And Satan just called...it's cold as hell down there.
Iraqi gov't negotiating Saddam handover
They have government members being knocked off daily and they want us to believe that they could successfully hold someone like Saddam Hussein? Why don't we just put them in charge of the hunt for bin Laden?
Monday, June 14, 2004
Suit against Clinton dropped
What's with the right and ridiculous lawsuits?
Bush rejects stem cell research
Brilliant move, Dubya. Instead of taking the chance to make an about-face and appease the public without political consequences, George has decided to hold firm on stem cell research. This is our chance to take the issue and ride it for all it's worth. Enough politicking could get Nancy Reagan and John Kerry at the same podium - and that would be wonderous.
SCOTUS upholds Pledge
They're upholding "One nation, under God" on a technicality. Basically, they weren't willing to confront it, and they punted.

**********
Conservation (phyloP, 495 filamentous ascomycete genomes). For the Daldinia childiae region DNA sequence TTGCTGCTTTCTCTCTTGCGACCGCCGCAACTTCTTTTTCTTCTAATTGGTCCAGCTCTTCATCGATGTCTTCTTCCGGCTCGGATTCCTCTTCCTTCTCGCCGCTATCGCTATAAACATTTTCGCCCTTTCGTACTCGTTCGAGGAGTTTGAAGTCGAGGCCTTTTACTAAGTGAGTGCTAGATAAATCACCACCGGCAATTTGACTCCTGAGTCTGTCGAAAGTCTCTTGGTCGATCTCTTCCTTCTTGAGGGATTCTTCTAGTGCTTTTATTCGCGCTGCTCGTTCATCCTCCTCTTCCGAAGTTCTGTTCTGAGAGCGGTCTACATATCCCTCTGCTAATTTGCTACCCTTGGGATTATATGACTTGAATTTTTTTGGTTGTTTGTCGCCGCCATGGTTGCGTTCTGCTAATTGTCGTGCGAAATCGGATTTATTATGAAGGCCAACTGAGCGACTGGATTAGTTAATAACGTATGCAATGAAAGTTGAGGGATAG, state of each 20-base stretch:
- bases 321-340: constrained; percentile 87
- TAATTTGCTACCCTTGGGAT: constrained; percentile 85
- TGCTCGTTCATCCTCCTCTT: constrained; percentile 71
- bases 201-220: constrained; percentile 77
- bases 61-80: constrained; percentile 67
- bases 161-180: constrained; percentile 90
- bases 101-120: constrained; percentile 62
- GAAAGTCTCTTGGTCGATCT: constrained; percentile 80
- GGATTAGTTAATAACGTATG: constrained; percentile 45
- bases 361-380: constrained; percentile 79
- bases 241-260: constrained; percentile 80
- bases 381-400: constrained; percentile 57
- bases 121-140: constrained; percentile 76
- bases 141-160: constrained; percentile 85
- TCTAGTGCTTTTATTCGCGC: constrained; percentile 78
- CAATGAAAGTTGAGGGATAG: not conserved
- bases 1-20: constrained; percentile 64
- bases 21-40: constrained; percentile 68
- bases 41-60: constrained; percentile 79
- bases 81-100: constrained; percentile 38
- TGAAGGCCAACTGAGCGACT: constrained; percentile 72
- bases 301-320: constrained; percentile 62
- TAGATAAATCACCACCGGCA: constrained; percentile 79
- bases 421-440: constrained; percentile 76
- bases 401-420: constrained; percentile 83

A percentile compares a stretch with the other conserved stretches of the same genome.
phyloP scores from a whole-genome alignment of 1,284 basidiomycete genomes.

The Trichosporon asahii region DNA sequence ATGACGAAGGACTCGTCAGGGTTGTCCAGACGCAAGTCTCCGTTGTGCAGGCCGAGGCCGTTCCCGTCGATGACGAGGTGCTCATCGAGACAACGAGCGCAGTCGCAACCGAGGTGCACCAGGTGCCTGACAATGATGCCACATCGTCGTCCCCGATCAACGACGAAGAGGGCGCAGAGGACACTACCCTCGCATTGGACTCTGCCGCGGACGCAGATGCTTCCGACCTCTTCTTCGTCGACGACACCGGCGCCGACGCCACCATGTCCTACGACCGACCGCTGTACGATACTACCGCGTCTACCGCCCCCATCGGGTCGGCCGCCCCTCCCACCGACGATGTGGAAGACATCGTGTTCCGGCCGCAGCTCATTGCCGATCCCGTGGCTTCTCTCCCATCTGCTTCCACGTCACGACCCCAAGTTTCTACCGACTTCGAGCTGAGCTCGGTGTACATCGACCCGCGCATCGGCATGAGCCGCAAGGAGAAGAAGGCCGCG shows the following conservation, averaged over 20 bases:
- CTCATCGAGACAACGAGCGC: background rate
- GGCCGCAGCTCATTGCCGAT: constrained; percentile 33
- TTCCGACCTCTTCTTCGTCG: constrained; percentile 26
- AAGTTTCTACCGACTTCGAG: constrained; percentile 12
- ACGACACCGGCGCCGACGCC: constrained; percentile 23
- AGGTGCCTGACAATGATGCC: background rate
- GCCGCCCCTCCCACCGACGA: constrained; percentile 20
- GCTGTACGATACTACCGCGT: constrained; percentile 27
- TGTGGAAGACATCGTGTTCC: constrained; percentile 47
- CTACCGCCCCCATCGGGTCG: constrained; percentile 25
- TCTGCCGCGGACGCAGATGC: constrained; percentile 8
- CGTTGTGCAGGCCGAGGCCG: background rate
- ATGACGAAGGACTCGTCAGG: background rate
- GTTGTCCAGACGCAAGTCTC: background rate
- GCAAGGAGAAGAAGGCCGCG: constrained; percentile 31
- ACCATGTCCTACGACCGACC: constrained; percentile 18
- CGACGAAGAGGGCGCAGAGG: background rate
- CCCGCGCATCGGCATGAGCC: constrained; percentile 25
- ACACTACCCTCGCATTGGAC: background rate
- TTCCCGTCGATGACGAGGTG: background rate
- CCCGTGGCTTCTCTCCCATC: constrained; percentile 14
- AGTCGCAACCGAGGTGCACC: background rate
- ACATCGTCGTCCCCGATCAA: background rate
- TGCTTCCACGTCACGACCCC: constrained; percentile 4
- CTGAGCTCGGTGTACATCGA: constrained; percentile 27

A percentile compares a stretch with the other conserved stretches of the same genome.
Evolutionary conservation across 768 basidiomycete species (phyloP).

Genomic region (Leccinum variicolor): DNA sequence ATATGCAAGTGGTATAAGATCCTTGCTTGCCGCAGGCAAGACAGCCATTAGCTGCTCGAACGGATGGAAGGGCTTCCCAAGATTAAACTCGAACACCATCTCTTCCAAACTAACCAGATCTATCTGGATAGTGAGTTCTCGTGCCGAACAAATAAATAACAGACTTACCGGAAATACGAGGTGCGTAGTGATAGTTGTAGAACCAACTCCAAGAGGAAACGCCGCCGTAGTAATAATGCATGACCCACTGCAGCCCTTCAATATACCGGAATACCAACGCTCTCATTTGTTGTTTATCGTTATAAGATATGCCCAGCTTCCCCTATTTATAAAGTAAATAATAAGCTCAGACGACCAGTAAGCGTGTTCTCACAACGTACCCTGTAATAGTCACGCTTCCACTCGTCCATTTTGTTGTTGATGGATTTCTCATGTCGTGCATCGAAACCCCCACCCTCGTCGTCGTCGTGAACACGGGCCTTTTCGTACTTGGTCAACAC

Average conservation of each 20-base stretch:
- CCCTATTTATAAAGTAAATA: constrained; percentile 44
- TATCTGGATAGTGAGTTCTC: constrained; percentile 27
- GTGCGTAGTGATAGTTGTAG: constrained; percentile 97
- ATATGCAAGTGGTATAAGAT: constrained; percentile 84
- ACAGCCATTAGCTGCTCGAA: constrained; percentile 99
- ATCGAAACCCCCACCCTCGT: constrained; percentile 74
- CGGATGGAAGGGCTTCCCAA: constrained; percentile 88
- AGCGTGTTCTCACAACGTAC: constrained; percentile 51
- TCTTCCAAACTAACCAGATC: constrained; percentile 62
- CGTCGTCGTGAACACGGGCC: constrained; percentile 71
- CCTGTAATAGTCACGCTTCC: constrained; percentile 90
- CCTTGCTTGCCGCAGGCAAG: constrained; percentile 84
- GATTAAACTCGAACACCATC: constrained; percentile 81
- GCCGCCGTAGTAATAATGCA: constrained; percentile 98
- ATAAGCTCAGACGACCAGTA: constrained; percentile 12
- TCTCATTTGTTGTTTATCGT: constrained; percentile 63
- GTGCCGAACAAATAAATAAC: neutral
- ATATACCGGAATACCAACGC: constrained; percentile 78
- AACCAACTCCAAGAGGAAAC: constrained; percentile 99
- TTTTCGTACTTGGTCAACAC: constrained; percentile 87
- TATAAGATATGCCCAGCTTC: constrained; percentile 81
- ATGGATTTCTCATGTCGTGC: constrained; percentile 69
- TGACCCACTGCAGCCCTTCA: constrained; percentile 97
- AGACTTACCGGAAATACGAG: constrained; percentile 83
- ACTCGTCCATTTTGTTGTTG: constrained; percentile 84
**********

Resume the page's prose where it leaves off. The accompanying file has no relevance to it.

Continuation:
NASA told to become increasingly privatized
WASHINGTON - A White House commission will recommend that NASA overhaul its Apollo-era relationships with private industries, giving corporations a broader role in upcoming space launches to ensure President Bush's goal of ultimately flying to Mars, according to documents obtained Monday.
The role of NASA "must be limited to only those areas where there is irrefutable demonstration that only government can perform the proposed activity," according to a summary obtained by The Associated Press that was prepared by the president's commission. Its final report is expected later this week.
The commission determined that NASA should recognize "a far larger presence of private industry in space operations with the specific goal of allowing private industry to assume the primary role of providing services to NASA, and most immediately in accessing low-earth orbit."